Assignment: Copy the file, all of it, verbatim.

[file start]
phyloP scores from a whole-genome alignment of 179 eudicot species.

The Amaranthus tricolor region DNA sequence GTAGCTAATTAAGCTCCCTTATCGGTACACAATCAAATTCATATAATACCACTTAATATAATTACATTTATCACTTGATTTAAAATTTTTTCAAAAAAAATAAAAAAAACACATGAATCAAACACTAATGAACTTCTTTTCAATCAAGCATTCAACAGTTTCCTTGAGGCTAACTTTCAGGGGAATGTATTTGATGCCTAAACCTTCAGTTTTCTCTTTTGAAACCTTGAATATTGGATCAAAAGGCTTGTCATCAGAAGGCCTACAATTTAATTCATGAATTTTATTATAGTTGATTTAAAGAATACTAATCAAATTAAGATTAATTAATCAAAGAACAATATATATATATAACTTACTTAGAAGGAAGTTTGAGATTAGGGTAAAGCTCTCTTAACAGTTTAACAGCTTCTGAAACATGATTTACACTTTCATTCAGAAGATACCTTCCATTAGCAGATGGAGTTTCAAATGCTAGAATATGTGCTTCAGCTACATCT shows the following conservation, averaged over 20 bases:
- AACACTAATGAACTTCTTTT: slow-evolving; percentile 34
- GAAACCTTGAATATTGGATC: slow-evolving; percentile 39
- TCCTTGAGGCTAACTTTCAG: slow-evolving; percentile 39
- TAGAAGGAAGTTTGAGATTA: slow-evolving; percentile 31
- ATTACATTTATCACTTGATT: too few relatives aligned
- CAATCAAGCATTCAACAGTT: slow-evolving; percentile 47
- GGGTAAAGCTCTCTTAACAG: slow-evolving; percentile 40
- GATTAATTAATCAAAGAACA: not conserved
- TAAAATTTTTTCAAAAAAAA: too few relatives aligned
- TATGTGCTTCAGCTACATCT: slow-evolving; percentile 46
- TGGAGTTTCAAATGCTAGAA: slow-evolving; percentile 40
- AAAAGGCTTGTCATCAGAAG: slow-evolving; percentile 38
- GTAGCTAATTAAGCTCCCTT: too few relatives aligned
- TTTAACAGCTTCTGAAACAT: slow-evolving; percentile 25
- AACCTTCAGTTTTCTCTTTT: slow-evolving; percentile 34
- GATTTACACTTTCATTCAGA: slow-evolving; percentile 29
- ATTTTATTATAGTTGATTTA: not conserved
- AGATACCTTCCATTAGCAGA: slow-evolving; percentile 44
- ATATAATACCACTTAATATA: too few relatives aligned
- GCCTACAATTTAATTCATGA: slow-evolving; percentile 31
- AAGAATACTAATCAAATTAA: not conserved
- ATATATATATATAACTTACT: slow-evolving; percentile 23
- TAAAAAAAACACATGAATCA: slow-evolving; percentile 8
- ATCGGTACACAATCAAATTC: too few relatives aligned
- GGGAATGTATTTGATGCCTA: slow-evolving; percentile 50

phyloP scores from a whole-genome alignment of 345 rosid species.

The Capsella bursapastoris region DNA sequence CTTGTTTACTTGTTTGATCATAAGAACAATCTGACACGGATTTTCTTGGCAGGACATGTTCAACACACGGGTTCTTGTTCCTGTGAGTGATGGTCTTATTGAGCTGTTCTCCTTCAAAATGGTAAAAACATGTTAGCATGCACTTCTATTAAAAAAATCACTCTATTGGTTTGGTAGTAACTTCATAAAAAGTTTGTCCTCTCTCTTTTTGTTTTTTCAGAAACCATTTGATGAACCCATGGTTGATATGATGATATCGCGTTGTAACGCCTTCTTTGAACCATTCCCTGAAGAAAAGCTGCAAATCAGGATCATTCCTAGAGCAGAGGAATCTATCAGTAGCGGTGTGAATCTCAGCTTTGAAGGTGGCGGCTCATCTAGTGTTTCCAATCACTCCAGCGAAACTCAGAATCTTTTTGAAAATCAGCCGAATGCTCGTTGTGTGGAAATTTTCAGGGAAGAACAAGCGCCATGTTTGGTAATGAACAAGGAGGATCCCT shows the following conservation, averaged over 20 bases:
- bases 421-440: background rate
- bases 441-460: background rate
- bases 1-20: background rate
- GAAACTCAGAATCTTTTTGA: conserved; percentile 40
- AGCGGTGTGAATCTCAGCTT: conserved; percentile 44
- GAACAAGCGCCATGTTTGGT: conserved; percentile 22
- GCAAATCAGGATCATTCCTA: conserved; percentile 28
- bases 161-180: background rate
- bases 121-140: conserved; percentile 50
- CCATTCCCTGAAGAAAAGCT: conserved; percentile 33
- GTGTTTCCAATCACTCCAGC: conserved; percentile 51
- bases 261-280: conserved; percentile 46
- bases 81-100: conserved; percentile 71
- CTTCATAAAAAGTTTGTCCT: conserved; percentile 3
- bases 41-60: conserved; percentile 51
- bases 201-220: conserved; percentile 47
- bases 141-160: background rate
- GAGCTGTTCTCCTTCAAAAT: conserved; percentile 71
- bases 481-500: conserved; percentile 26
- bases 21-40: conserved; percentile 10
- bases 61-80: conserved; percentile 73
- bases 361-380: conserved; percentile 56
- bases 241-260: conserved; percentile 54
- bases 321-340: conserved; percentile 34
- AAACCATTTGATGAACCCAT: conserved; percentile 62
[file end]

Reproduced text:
phyloP scores from a whole-genome alignment of 179 eudicot species.

The Amaranthus tricolor region DNA sequence GTAGCTAATTAAGCTCCCTTATCGGTACACAATCAAATTCATATAATACCACTTAATATAATTACATTTATCACTTGATTTAAAATTTTTTCAAAAAAAATAAAAAAAACACATGAATCAAACACTAATGAACTTCTTTTCAATCAAGCATTCAACAGTTTCCTTGAGGCTAACTTTCAGGGGAATGTATTTGATGCCTAAACCTTCAGTTTTCTCTTTTGAAACCTTGAATATTGGATCAAAAGGCTTGTCATCAGAAGGCCTACAATTTAATTCATGAATTTTATTATAGTTGATTTAAAGAATACTAATCAAATTAAGATTAATTAATCAAAGAACAATATATATATATAACTTACTTAGAAGGAAGTTTGAGATTAGGGTAAAGCTCTCTTAACAGTTTAACAGCTTCTGAAACATGATTTACACTTTCATTCAGAAGATACCTTCCATTAGCAGATGGAGTTTCAAATGCTAGAATATGTGCTTCAGCTACATCT shows the following conservation, averaged over 20 bases:
- AACACTAATGAACTTCTTTT: slow-evolving; percentile 34
- GAAACCTTGAATATTGGATC: slow-evolving; percentile 39
- TCCTTGAGGCTAACTTTCAG: slow-evolving; percentile 39
- TAGAAGGAAGTTTGAGATTA: slow-evolving; percentile 31
- ATTACATTTATCACTTGATT: too few relatives aligned
- CAATCAAGCATTCAACAGTT: slow-evolving; percentile 47
- GGGTAAAGCTCTCTTAACAG: slow-evolving; percentile 40
- GATTAATTAATCAAAGAACA: not conserved
- TAAAATTTTTTCAAAAAAAA: too few relatives aligned
- TATGTGCTTCAGCTACATCT: slow-evolving; percentile 46
- TGGAGTTTCAAATGCTAGAA: slow-evolving; percentile 40
- AAAAGGCTTGTCATCAGAAG: slow-evolving; percentile 38
- GTAGCTAATTAAGCTCCCTT: too few relatives aligned
- TTTAACAGCTTCTGAAACAT: slow-evolving; percentile 25
- AACCTTCAGTTTTCTCTTTT: slow-evolving; percentile 34
- GATTTACACTTTCATTCAGA: slow-evolving; percentile 29
- ATTTTATTATAGTTGATTTA: not conserved
- AGATACCTTCCATTAGCAGA: slow-evolving; percentile 44
- ATATAATACCACTTAATATA: too few relatives aligned
- GCCTACAATTTAATTCATGA: slow-evolving; percentile 31
- AAGAATACTAATCAAATTAA: not conserved
- ATATATATATATAACTTACT: slow-evolving; percentile 23
- TAAAAAAAACACATGAATCA: slow-evolving; percentile 8
- ATCGGTACACAATCAAATTC: too few relatives aligned
- GGGAATGTATTTGATGCCTA: slow-evolving; percentile 50

phyloP scores from a whole-genome alignment of 345 rosid species.

The Capsella bursapastoris region DNA sequence CTTGTTTACTTGTTTGATCATAAGAACAATCTGACACGGATTTTCTTGGCAGGACATGTTCAACACACGGGTTCTTGTTCCTGTGAGTGATGGTCTTATTGAGCTGTTCTCCTTCAAAATGGTAAAAACATGTTAGCATGCACTTCTATTAAAAAAATCACTCTATTGGTTTGGTAGTAACTTCATAAAAAGTTTGTCCTCTCTCTTTTTGTTTTTTCAGAAACCATTTGATGAACCCATGGTTGATATGATGATATCGCGTTGTAACGCCTTCTTTGAACCATTCCCTGAAGAAAAGCTGCAAATCAGGATCATTCCTAGAGCAGAGGAATCTATCAGTAGCGGTGTGAATCTCAGCTTTGAAGGTGGCGGCTCATCTAGTGTTTCCAATCACTCCAGCGAAACTCAGAATCTTTTTGAAAATCAGCCGAATGCTCGTTGTGTGGAAATTTTCAGGGAAGAACAAGCGCCATGTTTGGTAATGAACAAGGAGGATCCCT shows the following conservation, averaged over 20 bases:
- bases 421-440: background rate
- bases 441-460: background rate
- bases 1-20: background rate
- GAAACTCAGAATCTTTTTGA: conserved; percentile 40
- AGCGGTGTGAATCTCAGCTT: conserved; percentile 44
- GAACAAGCGCCATGTTTGGT: conserved; percentile 22
- GCAAATCAGGATCATTCCTA: conserved; percentile 28
- bases 161-180: background rate
- bases 121-140: conserved; percentile 50
- CCATTCCCTGAAGAAAAGCT: conserved; percentile 33
- GTGTTTCCAATCACTCCAGC: conserved; percentile 51
- bases 261-280: conserved; percentile 46
- bases 81-100: conserved; percentile 71
- CTTCATAAAAAGTTTGTCCT: conserved; percentile 3
- bases 41-60: conserved; percentile 51
- bases 201-220: conserved; percentile 47
- bases 141-160: background rate
- GAGCTGTTCTCCTTCAAAAT: conserved; percentile 71
- bases 481-500: conserved; percentile 26
- bases 21-40: conserved; percentile 10
- bases 61-80: conserved; percentile 73
- bases 361-380: conserved; percentile 56
- bases 241-260: conserved; percentile 54
- bases 321-340: conserved; percentile 34
- AAACCATTTGATGAACCCAT: conserved; percentile 62